Now not by any means do I think a play has to be entirely serious but laughter isn’t created in a vacuum, there needs to be the addition of context and depth for the propulsion of laughter to sustain itself; for it to have something to hang on to.
As is often the case with Sainsbury, there are some moments of concise scripting where characters, in small flashes, begin to fill out, where story lines perhaps arch a little hinting at something in the middle of the two pillars of dance and laughter; something between the ears, as it were. But altogether these moments are not enough. They all add up and time passes but there remains a feeling that depth is missing.
The troupe’s lead dancer and inspiration for the play is Sami who has a highly acclaimed background in theatre but whom I could not hear speak. Nor, when she was audible, was she exactly coherent. Sami clearly added affectations to her portrayal of superficial, aging, fantasist Kellyanna but affectations don’t add up to likeability and when her character finally attempts a catharsis it is doubtful anyone cares. No matter how terrible the protagonist, we must be given the chance to care about them in some small way or else all is lost.
Jaqui Brown plays Charlotte, newbie to the troupe, over eager to please, gregarious and straight-laced. Brown stays in character perfectly, whether she’s playing Char Char or her (Sainsbury economy trick 101) alter ego stage hand. But as with Sami she could do with speaking up a little. Much of her sweetness gets lost somewhere between the stage and the second row.
Yvette Parsons does a great job of playing Honcho, the stagehand techie, though this diversion of plot, apart from supplying a swift and predictable ending, doesn’t offer anything to the overall depth of the play or provide much beyond stereotypes and filler.
For me the highlight is easily Morgana O’Reilly, who plays eating disorder neurosis filled Amber. O’Reilly, as an actor, has these charming quirks and ticks, these laughs and these extraordinary moments of nearly psychopathic silences, gaps, over exaggerated responses and charm. Mostly charm. O’Reilly plies Amber with warmth and absurdity and makes her faulty and human, even though her circumstances are inhuman (eating cotton buds to stifle annoying hunger pains). She makes you like her, she makes you care. Which, to me, is the point.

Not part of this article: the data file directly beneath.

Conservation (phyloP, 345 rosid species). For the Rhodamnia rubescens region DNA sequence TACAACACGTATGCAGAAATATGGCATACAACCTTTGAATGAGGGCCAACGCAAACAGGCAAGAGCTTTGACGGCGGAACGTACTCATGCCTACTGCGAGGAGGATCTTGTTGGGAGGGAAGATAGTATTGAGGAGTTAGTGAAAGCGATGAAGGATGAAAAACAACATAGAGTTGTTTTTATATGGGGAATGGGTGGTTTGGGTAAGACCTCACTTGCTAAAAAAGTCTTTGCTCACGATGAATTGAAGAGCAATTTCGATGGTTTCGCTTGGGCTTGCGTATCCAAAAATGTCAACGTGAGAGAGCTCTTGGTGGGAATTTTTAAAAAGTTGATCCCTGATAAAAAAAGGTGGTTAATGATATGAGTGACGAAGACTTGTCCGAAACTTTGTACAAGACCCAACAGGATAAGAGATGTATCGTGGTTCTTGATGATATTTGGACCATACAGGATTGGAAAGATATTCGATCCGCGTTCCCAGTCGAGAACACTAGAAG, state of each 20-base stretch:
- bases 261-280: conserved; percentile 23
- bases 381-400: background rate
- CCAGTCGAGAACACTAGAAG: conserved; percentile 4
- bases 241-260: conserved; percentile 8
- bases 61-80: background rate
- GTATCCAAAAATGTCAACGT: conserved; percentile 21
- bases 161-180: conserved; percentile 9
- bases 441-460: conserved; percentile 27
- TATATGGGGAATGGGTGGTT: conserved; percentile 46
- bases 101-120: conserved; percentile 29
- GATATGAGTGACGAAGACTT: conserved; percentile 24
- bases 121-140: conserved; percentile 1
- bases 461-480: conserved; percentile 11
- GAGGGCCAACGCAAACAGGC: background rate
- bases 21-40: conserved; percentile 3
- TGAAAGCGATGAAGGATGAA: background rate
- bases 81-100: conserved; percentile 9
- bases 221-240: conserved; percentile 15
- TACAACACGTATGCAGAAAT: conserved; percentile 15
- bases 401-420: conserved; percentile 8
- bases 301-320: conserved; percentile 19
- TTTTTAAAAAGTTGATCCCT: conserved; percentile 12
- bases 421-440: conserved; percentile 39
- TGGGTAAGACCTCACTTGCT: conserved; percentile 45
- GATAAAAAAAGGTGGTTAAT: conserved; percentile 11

Thomas Sainsbury plays Sean James, the male troupe member, who spends the entire time attempting to convince everyone of his heterosexuality…
Sainsbury’s portrayal of his own character is a bit harried; he seems more relaxed when tackling some of the minor roles such as the technical supervisor who comes down from Auckland to demote Honcho. Within this role Sainsbury effortlessly channels white-collar arse-talker when assuring Honcho that there is always a silver lining. Sainsbury, deadpan, suggests that she’s not to think of the demotion as a door closing, which it is, but rather as “One door closing then a concertina effect and a window opening to the left.”
This line left me in fits of laughter and – I’ve said it before and I’m saying it again – these gems of Sainsbury’s, these clever moments of really getting inside a characters head, are what’s important about him as a playwright. If he wrote a play fully fleshed with these insights I’ve no doubt it would be genius and a real contribution. But compiling a play full of insight, full of cherry picked ideas and words, takes time, it takes editing and bravery and the asking of opinions and reworking; it’s the wordy version of panning for gold but in the end gold is what’s valued, not silt.
Let me take a second here to address the real star of the show: the dancing. There are only two choreographed dance sequences, though throughout the show the cast maintain an air of ‘casual dancer’ about them; they move from place to place with a pirouette, they exit the bar with a twirl. This on-going joke has sustainable humour.
The cast’s first dance is a powerful opener, erotic and amusing, fast-paced and high energy: it’s galvanising. The last dance leaves a little to be desired as there is palpably less energy and it feels like the troupe’s enthusiasm had been curbed, which doesn’t quite fit with the plot.
Overall the cast all dance a great jig between actual skill and piss take, and they are fun and fluid to watch whilst retaining a high sense of physical humour.
So did the seed germinate? In ways yes, but it remains a sapling.
For a fun night out and the chance to laugh, for moments of quick-witted humour and a rigorous (vicarious) workout, for Britney booming loudly and an hour and a half of mainly thoughtless oblivion, Dance Troupe Supreme is $20 very well spent.